In the case of other diseases, the sick person must refrain from all activities that were or may be the cause of the development, aggravation or resurgence of the disease. If he continues to work despite the illness, there is no legal occupational illness. Serious skin diseases and certain obstructive respiratory diseases belong to these occupational diseases with an obligation to omit. Vibration-related circulatory disorders and diseases of the tendon sheaths and intervertebral discs. This does not include B. the noise-induced hearing loss, since it is difficult to prove that the occupation is the main cause.

"How-occupational diseases"

According to German law, an illness that is not mentioned in the Occupational Diseases Ordinance or for which the requirements stated in the Ordinance are not met can be recognized by the accident insurance institution "as an occupational disease". This presupposes that, according to new findings in medical science, the disease is caused by special effects to which certain groups of people are exposed to a significantly higher degree than the rest of the population through their insured activities ( Section 9 (2) SGB VII). Illnesses that are recognized as an occupational disease, although they are not formally legally recognized, are referred to as how or quasi-occupational diseases.

This regulation on how occupational diseases is intended to counteract the disadvantages of the otherwise applicable list principle. They are intended to compensate for illnesses such as an occupational disease that are not included in the list of occupational diseases only because the findings of medical science about the particular risk to certain groups of people in their work were not yet available in the last version of the list or despite being checked not enough yet. The decision as to whether an illness is to be equated with an occupational illness in individual cases is made by the responsible accident insurance institution. It is fully verifiable in court.


Development of occupational diseases in Germany 1960–2005.

In 2005, 62,569 potential cases of occupational diseases were reported in Germany. In the same year, 15,701 illnesses were recognized as occupational diseases and compensated. In addition, there were 818 cases that were classified as occupational diseases. The recognition rate was a good 26 percent. 13,546 cases of occupational diseases were recognized in Germany in 2008, of which 5,158 were noise-related hearing loss.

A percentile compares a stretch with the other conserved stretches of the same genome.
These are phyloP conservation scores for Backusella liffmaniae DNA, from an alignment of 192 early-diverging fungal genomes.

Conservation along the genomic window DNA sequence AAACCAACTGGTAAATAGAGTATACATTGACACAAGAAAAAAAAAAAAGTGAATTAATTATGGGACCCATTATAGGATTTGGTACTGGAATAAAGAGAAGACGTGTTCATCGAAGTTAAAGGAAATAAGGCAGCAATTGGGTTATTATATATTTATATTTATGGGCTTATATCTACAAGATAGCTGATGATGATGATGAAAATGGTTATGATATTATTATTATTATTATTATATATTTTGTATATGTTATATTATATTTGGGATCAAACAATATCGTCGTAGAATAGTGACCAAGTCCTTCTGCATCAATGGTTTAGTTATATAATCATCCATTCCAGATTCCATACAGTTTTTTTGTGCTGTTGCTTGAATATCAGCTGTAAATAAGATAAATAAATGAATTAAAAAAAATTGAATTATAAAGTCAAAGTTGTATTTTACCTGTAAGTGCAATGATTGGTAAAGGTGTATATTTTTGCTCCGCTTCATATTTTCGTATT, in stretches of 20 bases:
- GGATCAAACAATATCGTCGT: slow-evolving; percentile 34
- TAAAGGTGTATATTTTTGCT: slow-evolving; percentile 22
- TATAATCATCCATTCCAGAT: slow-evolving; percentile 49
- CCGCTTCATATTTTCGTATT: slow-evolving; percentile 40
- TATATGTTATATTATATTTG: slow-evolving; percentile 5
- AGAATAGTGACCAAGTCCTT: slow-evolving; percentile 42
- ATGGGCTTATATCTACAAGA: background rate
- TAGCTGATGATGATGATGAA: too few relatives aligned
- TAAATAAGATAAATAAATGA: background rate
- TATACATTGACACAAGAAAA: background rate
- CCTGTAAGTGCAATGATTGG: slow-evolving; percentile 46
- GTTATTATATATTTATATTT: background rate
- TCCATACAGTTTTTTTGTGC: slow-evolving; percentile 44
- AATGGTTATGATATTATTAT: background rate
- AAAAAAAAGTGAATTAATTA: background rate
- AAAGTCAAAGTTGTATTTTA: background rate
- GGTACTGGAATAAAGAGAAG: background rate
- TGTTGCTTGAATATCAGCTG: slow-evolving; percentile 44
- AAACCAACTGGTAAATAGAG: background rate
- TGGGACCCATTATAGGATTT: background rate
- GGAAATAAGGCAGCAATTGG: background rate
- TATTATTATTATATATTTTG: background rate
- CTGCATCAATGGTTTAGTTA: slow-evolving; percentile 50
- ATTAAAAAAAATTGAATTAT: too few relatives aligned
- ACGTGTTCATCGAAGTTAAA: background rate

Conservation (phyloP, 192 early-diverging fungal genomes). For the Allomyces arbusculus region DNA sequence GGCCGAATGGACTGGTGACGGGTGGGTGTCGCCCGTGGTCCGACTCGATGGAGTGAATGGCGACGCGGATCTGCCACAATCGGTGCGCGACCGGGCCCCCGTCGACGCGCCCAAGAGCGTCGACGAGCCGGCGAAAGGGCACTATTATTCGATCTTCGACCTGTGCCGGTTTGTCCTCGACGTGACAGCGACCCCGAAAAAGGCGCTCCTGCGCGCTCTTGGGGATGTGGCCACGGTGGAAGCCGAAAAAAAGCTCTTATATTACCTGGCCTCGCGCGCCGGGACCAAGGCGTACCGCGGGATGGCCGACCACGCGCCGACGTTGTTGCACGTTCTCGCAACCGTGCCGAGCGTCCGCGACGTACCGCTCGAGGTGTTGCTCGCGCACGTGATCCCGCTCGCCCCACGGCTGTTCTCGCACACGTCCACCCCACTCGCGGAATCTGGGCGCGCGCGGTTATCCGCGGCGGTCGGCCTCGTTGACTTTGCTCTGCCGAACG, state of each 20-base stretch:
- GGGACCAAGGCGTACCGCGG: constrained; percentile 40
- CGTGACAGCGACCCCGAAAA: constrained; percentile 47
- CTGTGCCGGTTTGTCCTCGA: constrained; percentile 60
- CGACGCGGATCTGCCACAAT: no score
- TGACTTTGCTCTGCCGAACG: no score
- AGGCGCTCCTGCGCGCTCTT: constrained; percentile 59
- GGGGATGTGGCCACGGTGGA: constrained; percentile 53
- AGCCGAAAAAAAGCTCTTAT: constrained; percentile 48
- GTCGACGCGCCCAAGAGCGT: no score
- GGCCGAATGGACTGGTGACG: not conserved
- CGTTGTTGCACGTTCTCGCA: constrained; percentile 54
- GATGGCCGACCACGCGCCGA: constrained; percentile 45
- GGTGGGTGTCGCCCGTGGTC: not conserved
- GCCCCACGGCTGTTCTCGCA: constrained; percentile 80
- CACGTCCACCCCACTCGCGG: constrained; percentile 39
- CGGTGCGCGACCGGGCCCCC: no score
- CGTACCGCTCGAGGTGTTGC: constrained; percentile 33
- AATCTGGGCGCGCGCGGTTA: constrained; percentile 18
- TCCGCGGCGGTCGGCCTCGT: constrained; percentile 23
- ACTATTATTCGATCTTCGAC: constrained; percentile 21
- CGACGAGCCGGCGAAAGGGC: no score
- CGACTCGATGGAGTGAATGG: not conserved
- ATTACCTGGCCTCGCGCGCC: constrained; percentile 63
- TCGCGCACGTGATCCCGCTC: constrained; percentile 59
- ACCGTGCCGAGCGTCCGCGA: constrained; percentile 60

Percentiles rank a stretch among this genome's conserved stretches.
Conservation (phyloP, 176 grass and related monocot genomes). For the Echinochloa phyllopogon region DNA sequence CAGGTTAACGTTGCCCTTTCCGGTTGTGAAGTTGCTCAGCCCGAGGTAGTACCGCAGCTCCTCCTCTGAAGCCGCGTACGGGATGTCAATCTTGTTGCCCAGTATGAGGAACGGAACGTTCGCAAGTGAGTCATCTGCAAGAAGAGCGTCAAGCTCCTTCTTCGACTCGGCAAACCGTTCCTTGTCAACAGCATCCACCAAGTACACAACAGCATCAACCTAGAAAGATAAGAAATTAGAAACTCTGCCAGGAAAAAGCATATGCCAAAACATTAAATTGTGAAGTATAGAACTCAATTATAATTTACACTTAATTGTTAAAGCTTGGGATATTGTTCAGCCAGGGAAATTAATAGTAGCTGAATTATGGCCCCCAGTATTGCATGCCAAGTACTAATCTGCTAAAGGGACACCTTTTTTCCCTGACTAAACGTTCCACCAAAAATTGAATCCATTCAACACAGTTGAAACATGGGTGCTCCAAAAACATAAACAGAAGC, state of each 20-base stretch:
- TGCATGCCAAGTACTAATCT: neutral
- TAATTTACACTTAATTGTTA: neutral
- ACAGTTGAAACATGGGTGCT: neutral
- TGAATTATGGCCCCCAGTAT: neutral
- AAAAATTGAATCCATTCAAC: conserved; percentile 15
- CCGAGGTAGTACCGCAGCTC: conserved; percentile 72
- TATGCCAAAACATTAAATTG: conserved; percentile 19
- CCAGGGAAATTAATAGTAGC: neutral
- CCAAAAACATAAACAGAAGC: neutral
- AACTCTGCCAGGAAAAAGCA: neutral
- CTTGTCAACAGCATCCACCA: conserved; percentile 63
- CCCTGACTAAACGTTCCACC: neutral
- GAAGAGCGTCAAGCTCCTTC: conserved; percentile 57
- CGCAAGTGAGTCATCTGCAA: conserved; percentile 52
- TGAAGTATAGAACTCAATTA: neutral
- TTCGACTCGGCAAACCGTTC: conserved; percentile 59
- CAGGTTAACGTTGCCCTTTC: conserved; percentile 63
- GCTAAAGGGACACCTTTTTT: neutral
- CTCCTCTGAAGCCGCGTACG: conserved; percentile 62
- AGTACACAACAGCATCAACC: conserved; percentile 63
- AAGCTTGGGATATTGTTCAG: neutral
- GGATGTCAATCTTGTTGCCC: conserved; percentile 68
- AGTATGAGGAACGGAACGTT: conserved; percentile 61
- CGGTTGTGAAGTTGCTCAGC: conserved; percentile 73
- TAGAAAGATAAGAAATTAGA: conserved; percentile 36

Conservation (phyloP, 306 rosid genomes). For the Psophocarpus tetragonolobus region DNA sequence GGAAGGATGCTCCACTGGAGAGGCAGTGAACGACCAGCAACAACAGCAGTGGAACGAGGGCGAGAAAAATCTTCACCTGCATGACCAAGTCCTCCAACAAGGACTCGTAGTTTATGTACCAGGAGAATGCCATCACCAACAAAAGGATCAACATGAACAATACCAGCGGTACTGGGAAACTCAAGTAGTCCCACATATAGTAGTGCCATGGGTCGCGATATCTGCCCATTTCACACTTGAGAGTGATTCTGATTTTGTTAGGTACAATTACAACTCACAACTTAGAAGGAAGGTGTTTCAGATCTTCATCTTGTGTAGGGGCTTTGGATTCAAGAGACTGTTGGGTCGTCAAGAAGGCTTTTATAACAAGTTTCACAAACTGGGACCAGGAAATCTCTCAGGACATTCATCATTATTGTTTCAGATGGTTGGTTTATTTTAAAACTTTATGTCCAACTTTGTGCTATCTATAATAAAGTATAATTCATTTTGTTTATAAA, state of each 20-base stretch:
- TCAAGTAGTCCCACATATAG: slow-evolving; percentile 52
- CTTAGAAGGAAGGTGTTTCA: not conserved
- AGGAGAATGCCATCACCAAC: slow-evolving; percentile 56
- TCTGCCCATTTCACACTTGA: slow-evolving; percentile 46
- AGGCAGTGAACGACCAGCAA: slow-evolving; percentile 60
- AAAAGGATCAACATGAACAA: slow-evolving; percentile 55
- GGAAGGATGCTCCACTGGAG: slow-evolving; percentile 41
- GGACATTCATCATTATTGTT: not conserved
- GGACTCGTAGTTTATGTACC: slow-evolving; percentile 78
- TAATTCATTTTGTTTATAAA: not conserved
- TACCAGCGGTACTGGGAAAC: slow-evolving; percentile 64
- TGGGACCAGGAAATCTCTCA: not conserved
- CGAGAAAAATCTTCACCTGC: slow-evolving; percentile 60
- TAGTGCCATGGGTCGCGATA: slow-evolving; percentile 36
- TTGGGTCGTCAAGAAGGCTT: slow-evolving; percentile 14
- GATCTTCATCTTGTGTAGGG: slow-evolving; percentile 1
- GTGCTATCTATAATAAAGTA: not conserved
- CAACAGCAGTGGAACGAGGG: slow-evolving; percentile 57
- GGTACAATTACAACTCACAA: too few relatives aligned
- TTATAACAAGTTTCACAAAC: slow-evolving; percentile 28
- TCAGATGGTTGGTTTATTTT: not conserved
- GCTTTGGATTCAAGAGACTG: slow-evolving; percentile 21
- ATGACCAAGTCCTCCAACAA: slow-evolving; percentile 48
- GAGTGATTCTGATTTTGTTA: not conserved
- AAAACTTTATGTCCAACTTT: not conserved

Among the occupational diseases, skin diseases dominated with 16,986 cases and noise-induced hearing loss with 9,787 cases. However, almost 95 percent of all job-related skin diseases were not recognized as occupational diseases, as the special legal requirements that the Occupational Diseases Ordinance placed on recognition were not met.

Deaths from occupational diseases, Germany 2005.

In 2005, 2,600 people died in Germany as a result of an occupational disease, in 2008 it was 2,430 people. The most common cause of death was work with asbestos: 1,589 people died of asbestos-related occupational diseases. This means that more people in Germany die from occupational diseases than from work-related accidents (863 deaths) and commuting accidents (572 deaths).

Compared to previous years, the number of suspicious transaction reports as well as recognized occupational diseases are decreasing. However, there is a contrary trend in deaths from occupational diseases: the number of occupationally ill people who die from the consequences of the occupational disease increased from 2004 to 2005. It rose from 2,093 cases in 2004 to 2,600 cases in 2005.

In 2007, the number of fatal occupational diseases fell by 288 to 2,315 cases compared to the previous year, although the number of occupational diseases increased, with skin and respiratory diseases being particularly common.

In the case of the trade associations, the costs for treatment, rehabilitation and compensation for the occupationally ill amounted to 1.3 billion euros in 2005. The employers' liability insurance association invested another 189 million euros in the prevention of occupational diseases.


In § 1 SGB VII the legislature calls for the tasks of accident insurance in the first place the prevention , prevention of industrial accidents and occupational diseases and work-related health hazards ie by all appropriate means. Work design measures must already be taken with regard to work-related health hazards - not just when an occupational disease threatens.